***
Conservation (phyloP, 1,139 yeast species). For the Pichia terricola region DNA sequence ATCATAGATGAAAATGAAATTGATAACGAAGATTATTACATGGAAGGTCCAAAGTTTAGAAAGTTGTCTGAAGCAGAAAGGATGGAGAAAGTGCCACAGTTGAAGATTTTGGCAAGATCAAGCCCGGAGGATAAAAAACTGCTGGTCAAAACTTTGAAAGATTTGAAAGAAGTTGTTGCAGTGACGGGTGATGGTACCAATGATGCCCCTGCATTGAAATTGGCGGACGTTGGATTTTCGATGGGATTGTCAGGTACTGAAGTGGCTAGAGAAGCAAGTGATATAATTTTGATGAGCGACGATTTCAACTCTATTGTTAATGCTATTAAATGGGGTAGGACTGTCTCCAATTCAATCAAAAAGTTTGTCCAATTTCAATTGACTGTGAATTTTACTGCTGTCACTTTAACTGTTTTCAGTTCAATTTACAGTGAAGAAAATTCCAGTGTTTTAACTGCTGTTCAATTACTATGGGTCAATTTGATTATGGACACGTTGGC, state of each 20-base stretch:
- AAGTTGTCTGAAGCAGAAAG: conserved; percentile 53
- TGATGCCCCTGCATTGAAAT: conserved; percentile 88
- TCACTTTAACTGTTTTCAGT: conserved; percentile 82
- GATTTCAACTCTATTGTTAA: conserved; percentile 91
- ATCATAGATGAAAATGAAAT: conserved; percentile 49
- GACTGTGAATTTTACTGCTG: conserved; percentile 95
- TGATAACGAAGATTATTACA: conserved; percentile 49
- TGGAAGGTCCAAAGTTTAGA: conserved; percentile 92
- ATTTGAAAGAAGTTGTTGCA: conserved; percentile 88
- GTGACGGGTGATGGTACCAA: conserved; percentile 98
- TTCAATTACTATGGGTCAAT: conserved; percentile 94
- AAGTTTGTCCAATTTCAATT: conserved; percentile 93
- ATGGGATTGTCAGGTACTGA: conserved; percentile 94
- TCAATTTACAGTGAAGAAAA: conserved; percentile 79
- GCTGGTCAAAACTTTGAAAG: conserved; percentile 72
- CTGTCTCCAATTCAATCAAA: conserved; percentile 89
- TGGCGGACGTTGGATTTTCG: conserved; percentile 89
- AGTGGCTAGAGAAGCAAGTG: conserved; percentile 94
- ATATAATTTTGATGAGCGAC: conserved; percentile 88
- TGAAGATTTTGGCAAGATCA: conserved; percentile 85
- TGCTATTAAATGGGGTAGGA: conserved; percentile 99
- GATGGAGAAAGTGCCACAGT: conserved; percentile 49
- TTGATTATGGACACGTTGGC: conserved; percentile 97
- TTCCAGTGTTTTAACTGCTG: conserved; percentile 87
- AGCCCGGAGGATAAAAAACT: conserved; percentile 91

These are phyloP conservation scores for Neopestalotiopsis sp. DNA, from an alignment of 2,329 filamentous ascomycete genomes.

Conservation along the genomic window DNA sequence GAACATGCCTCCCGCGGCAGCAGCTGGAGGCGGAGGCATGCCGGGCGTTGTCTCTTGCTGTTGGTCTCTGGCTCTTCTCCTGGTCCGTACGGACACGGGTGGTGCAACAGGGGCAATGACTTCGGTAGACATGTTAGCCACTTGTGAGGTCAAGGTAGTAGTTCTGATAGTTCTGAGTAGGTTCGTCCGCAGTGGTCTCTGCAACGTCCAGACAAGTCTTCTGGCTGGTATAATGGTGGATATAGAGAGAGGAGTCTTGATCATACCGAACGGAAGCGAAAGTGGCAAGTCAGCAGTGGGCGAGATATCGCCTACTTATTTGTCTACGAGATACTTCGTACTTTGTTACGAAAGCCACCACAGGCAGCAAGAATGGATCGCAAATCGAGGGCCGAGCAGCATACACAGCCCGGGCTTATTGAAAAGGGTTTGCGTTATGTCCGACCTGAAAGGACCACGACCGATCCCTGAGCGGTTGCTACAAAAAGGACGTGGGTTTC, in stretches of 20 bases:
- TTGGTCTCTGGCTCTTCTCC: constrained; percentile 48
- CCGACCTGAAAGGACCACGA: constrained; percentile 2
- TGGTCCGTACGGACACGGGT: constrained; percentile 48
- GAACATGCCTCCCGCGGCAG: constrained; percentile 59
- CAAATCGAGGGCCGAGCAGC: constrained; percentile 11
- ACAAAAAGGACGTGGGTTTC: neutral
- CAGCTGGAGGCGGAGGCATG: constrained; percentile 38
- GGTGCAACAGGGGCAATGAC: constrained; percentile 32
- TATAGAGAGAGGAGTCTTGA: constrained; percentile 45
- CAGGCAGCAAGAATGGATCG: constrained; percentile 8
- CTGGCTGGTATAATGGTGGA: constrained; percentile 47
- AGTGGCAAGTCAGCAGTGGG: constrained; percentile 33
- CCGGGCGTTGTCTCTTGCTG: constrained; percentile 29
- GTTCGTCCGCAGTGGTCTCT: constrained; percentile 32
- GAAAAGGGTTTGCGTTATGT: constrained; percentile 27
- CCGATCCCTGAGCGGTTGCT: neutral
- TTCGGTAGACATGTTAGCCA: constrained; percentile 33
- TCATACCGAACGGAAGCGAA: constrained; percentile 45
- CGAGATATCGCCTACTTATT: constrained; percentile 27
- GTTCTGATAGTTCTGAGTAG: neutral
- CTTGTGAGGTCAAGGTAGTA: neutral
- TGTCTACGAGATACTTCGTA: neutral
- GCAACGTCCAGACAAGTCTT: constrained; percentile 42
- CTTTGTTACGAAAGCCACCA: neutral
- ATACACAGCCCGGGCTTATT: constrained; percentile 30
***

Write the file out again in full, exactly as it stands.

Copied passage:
Conservation (phyloP, 1,139 yeast species). For the Pichia terricola region DNA sequence ATCATAGATGAAAATGAAATTGATAACGAAGATTATTACATGGAAGGTCCAAAGTTTAGAAAGTTGTCTGAAGCAGAAAGGATGGAGAAAGTGCCACAGTTGAAGATTTTGGCAAGATCAAGCCCGGAGGATAAAAAACTGCTGGTCAAAACTTTGAAAGATTTGAAAGAAGTTGTTGCAGTGACGGGTGATGGTACCAATGATGCCCCTGCATTGAAATTGGCGGACGTTGGATTTTCGATGGGATTGTCAGGTACTGAAGTGGCTAGAGAAGCAAGTGATATAATTTTGATGAGCGACGATTTCAACTCTATTGTTAATGCTATTAAATGGGGTAGGACTGTCTCCAATTCAATCAAAAAGTTTGTCCAATTTCAATTGACTGTGAATTTTACTGCTGTCACTTTAACTGTTTTCAGTTCAATTTACAGTGAAGAAAATTCCAGTGTTTTAACTGCTGTTCAATTACTATGGGTCAATTTGATTATGGACACGTTGGC, state of each 20-base stretch:
- AAGTTGTCTGAAGCAGAAAG: conserved; percentile 53
- TGATGCCCCTGCATTGAAAT: conserved; percentile 88
- TCACTTTAACTGTTTTCAGT: conserved; percentile 82
- GATTTCAACTCTATTGTTAA: conserved; percentile 91
- ATCATAGATGAAAATGAAAT: conserved; percentile 49
- GACTGTGAATTTTACTGCTG: conserved; percentile 95
- TGATAACGAAGATTATTACA: conserved; percentile 49
- TGGAAGGTCCAAAGTTTAGA: conserved; percentile 92
- ATTTGAAAGAAGTTGTTGCA: conserved; percentile 88
- GTGACGGGTGATGGTACCAA: conserved; percentile 98
- TTCAATTACTATGGGTCAAT: conserved; percentile 94
- AAGTTTGTCCAATTTCAATT: conserved; percentile 93
- ATGGGATTGTCAGGTACTGA: conserved; percentile 94
- TCAATTTACAGTGAAGAAAA: conserved; percentile 79
- GCTGGTCAAAACTTTGAAAG: conserved; percentile 72
- CTGTCTCCAATTCAATCAAA: conserved; percentile 89
- TGGCGGACGTTGGATTTTCG: conserved; percentile 89
- AGTGGCTAGAGAAGCAAGTG: conserved; percentile 94
- ATATAATTTTGATGAGCGAC: conserved; percentile 88
- TGAAGATTTTGGCAAGATCA: conserved; percentile 85
- TGCTATTAAATGGGGTAGGA: conserved; percentile 99
- GATGGAGAAAGTGCCACAGT: conserved; percentile 49
- TTGATTATGGACACGTTGGC: conserved; percentile 97
- TTCCAGTGTTTTAACTGCTG: conserved; percentile 87
- AGCCCGGAGGATAAAAAACT: conserved; percentile 91

These are phyloP conservation scores for Neopestalotiopsis sp. DNA, from an alignment of 2,329 filamentous ascomycete genomes.

Conservation along the genomic window DNA sequence GAACATGCCTCCCGCGGCAGCAGCTGGAGGCGGAGGCATGCCGGGCGTTGTCTCTTGCTGTTGGTCTCTGGCTCTTCTCCTGGTCCGTACGGACACGGGTGGTGCAACAGGGGCAATGACTTCGGTAGACATGTTAGCCACTTGTGAGGTCAAGGTAGTAGTTCTGATAGTTCTGAGTAGGTTCGTCCGCAGTGGTCTCTGCAACGTCCAGACAAGTCTTCTGGCTGGTATAATGGTGGATATAGAGAGAGGAGTCTTGATCATACCGAACGGAAGCGAAAGTGGCAAGTCAGCAGTGGGCGAGATATCGCCTACTTATTTGTCTACGAGATACTTCGTACTTTGTTACGAAAGCCACCACAGGCAGCAAGAATGGATCGCAAATCGAGGGCCGAGCAGCATACACAGCCCGGGCTTATTGAAAAGGGTTTGCGTTATGTCCGACCTGAAAGGACCACGACCGATCCCTGAGCGGTTGCTACAAAAAGGACGTGGGTTTC, in stretches of 20 bases:
- TTGGTCTCTGGCTCTTCTCC: constrained; percentile 48
- CCGACCTGAAAGGACCACGA: constrained; percentile 2
- TGGTCCGTACGGACACGGGT: constrained; percentile 48
- GAACATGCCTCCCGCGGCAG: constrained; percentile 59
- CAAATCGAGGGCCGAGCAGC: constrained; percentile 11
- ACAAAAAGGACGTGGGTTTC: neutral
- CAGCTGGAGGCGGAGGCATG: constrained; percentile 38
- GGTGCAACAGGGGCAATGAC: constrained; percentile 32
- TATAGAGAGAGGAGTCTTGA: constrained; percentile 45
- CAGGCAGCAAGAATGGATCG: constrained; percentile 8
- CTGGCTGGTATAATGGTGGA: constrained; percentile 47
- AGTGGCAAGTCAGCAGTGGG: constrained; percentile 33
- CCGGGCGTTGTCTCTTGCTG: constrained; percentile 29
- GTTCGTCCGCAGTGGTCTCT: constrained; percentile 32
- GAAAAGGGTTTGCGTTATGT: constrained; percentile 27
- CCGATCCCTGAGCGGTTGCT: neutral
- TTCGGTAGACATGTTAGCCA: constrained; percentile 33
- TCATACCGAACGGAAGCGAA: constrained; percentile 45
- CGAGATATCGCCTACTTATT: constrained; percentile 27
- GTTCTGATAGTTCTGAGTAG: neutral
- CTTGTGAGGTCAAGGTAGTA: neutral
- TGTCTACGAGATACTTCGTA: neutral
- GCAACGTCCAGACAAGTCTT: constrained; percentile 42
- CTTTGTTACGAAAGCCACCA: neutral
- ATACACAGCCCGGGCTTATT: constrained; percentile 30